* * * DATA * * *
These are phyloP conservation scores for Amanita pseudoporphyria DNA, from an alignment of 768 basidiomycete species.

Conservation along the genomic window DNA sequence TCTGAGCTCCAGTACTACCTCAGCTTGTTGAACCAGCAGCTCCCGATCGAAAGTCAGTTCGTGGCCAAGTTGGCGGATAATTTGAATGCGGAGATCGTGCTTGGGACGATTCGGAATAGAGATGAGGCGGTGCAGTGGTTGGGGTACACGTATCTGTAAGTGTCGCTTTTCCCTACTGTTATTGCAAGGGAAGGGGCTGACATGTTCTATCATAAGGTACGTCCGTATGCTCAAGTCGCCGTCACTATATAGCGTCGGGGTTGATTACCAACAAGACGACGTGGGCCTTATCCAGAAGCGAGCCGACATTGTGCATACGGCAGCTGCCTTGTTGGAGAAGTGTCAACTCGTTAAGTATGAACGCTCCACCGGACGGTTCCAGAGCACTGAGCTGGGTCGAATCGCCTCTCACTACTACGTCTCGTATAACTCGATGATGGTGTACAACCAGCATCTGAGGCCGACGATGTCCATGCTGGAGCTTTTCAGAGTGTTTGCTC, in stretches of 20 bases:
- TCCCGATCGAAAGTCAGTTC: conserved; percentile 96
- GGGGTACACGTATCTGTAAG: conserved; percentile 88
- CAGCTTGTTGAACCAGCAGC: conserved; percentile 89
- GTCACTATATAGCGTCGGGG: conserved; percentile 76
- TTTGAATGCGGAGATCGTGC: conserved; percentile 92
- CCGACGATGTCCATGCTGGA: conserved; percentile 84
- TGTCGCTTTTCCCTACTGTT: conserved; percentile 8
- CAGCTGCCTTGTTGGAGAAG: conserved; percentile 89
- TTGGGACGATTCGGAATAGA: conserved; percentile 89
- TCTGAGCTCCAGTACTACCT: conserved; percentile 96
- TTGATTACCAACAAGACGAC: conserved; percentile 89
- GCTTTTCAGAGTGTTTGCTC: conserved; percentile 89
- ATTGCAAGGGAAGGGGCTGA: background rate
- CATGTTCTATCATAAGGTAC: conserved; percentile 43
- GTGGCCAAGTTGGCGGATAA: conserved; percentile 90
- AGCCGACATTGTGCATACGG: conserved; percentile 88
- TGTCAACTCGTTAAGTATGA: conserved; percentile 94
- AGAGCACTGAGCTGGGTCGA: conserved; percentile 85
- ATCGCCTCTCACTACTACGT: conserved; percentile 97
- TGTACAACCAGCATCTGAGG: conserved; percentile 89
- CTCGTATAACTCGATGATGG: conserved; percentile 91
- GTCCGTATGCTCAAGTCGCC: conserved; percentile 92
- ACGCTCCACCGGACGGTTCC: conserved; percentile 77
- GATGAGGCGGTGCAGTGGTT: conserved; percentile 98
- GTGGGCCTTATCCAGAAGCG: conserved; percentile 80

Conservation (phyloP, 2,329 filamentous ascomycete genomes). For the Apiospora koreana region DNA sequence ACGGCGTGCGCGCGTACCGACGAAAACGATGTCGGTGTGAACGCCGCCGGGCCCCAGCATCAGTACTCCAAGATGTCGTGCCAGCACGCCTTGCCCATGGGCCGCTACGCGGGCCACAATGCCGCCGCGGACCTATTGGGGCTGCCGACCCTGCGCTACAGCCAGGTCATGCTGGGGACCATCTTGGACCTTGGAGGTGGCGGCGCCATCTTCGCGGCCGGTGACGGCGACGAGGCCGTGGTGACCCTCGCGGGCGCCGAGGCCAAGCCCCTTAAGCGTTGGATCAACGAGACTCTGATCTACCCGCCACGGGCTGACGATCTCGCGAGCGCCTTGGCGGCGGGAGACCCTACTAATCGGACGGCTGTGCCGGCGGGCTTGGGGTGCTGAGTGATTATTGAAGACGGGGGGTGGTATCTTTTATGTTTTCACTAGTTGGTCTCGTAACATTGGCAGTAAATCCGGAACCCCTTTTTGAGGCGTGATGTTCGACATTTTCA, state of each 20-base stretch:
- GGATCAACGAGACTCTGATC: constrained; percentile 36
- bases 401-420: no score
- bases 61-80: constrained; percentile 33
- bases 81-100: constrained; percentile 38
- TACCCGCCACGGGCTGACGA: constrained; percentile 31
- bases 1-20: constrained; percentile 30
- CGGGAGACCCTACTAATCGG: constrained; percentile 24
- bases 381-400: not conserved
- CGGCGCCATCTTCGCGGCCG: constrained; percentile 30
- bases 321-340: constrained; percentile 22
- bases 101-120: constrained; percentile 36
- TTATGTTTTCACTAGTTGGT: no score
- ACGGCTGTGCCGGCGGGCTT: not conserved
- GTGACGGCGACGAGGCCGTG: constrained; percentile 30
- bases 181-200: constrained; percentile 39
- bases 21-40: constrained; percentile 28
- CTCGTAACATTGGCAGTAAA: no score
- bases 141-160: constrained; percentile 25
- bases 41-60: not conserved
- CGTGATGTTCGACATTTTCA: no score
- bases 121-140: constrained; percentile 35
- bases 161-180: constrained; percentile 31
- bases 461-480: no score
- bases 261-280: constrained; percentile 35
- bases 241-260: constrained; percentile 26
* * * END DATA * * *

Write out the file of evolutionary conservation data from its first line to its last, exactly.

These are phyloP conservation scores for Amanita pseudoporphyria DNA, from an alignment of 768 basidiomycete species.

Conservation along the genomic window DNA sequence TCTGAGCTCCAGTACTACCTCAGCTTGTTGAACCAGCAGCTCCCGATCGAAAGTCAGTTCGTGGCCAAGTTGGCGGATAATTTGAATGCGGAGATCGTGCTTGGGACGATTCGGAATAGAGATGAGGCGGTGCAGTGGTTGGGGTACACGTATCTGTAAGTGTCGCTTTTCCCTACTGTTATTGCAAGGGAAGGGGCTGACATGTTCTATCATAAGGTACGTCCGTATGCTCAAGTCGCCGTCACTATATAGCGTCGGGGTTGATTACCAACAAGACGACGTGGGCCTTATCCAGAAGCGAGCCGACATTGTGCATACGGCAGCTGCCTTGTTGGAGAAGTGTCAACTCGTTAAGTATGAACGCTCCACCGGACGGTTCCAGAGCACTGAGCTGGGTCGAATCGCCTCTCACTACTACGTCTCGTATAACTCGATGATGGTGTACAACCAGCATCTGAGGCCGACGATGTCCATGCTGGAGCTTTTCAGAGTGTTTGCTC, in stretches of 20 bases:
- TCCCGATCGAAAGTCAGTTC: conserved; percentile 96
- GGGGTACACGTATCTGTAAG: conserved; percentile 88
- CAGCTTGTTGAACCAGCAGC: conserved; percentile 89
- GTCACTATATAGCGTCGGGG: conserved; percentile 76
- TTTGAATGCGGAGATCGTGC: conserved; percentile 92
- CCGACGATGTCCATGCTGGA: conserved; percentile 84
- TGTCGCTTTTCCCTACTGTT: conserved; percentile 8
- CAGCTGCCTTGTTGGAGAAG: conserved; percentile 89
- TTGGGACGATTCGGAATAGA: conserved; percentile 89
- TCTGAGCTCCAGTACTACCT: conserved; percentile 96
- TTGATTACCAACAAGACGAC: conserved; percentile 89
- GCTTTTCAGAGTGTTTGCTC: conserved; percentile 89
- ATTGCAAGGGAAGGGGCTGA: background rate
- CATGTTCTATCATAAGGTAC: conserved; percentile 43
- GTGGCCAAGTTGGCGGATAA: conserved; percentile 90
- AGCCGACATTGTGCATACGG: conserved; percentile 88
- TGTCAACTCGTTAAGTATGA: conserved; percentile 94
- AGAGCACTGAGCTGGGTCGA: conserved; percentile 85
- ATCGCCTCTCACTACTACGT: conserved; percentile 97
- TGTACAACCAGCATCTGAGG: conserved; percentile 89
- CTCGTATAACTCGATGATGG: conserved; percentile 91
- GTCCGTATGCTCAAGTCGCC: conserved; percentile 92
- ACGCTCCACCGGACGGTTCC: conserved; percentile 77
- GATGAGGCGGTGCAGTGGTT: conserved; percentile 98
- GTGGGCCTTATCCAGAAGCG: conserved; percentile 80

Conservation (phyloP, 2,329 filamentous ascomycete genomes). For the Apiospora koreana region DNA sequence ACGGCGTGCGCGCGTACCGACGAAAACGATGTCGGTGTGAACGCCGCCGGGCCCCAGCATCAGTACTCCAAGATGTCGTGCCAGCACGCCTTGCCCATGGGCCGCTACGCGGGCCACAATGCCGCCGCGGACCTATTGGGGCTGCCGACCCTGCGCTACAGCCAGGTCATGCTGGGGACCATCTTGGACCTTGGAGGTGGCGGCGCCATCTTCGCGGCCGGTGACGGCGACGAGGCCGTGGTGACCCTCGCGGGCGCCGAGGCCAAGCCCCTTAAGCGTTGGATCAACGAGACTCTGATCTACCCGCCACGGGCTGACGATCTCGCGAGCGCCTTGGCGGCGGGAGACCCTACTAATCGGACGGCTGTGCCGGCGGGCTTGGGGTGCTGAGTGATTATTGAAGACGGGGGGTGGTATCTTTTATGTTTTCACTAGTTGGTCTCGTAACATTGGCAGTAAATCCGGAACCCCTTTTTGAGGCGTGATGTTCGACATTTTCA, state of each 20-base stretch:
- GGATCAACGAGACTCTGATC: constrained; percentile 36
- bases 401-420: no score
- bases 61-80: constrained; percentile 33
- bases 81-100: constrained; percentile 38
- TACCCGCCACGGGCTGACGA: constrained; percentile 31
- bases 1-20: constrained; percentile 30
- CGGGAGACCCTACTAATCGG: constrained; percentile 24
- bases 381-400: not conserved
- CGGCGCCATCTTCGCGGCCG: constrained; percentile 30
- bases 321-340: constrained; percentile 22
- bases 101-120: constrained; percentile 36
- TTATGTTTTCACTAGTTGGT: no score
- ACGGCTGTGCCGGCGGGCTT: not conserved
- GTGACGGCGACGAGGCCGTG: constrained; percentile 30
- bases 181-200: constrained; percentile 39
- bases 21-40: constrained; percentile 28
- CTCGTAACATTGGCAGTAAA: no score
- bases 141-160: constrained; percentile 25
- bases 41-60: not conserved
- CGTGATGTTCGACATTTTCA: no score
- bases 121-140: constrained; percentile 35
- bases 161-180: constrained; percentile 31
- bases 461-480: no score
- bases 261-280: constrained; percentile 35
- bases 241-260: constrained; percentile 26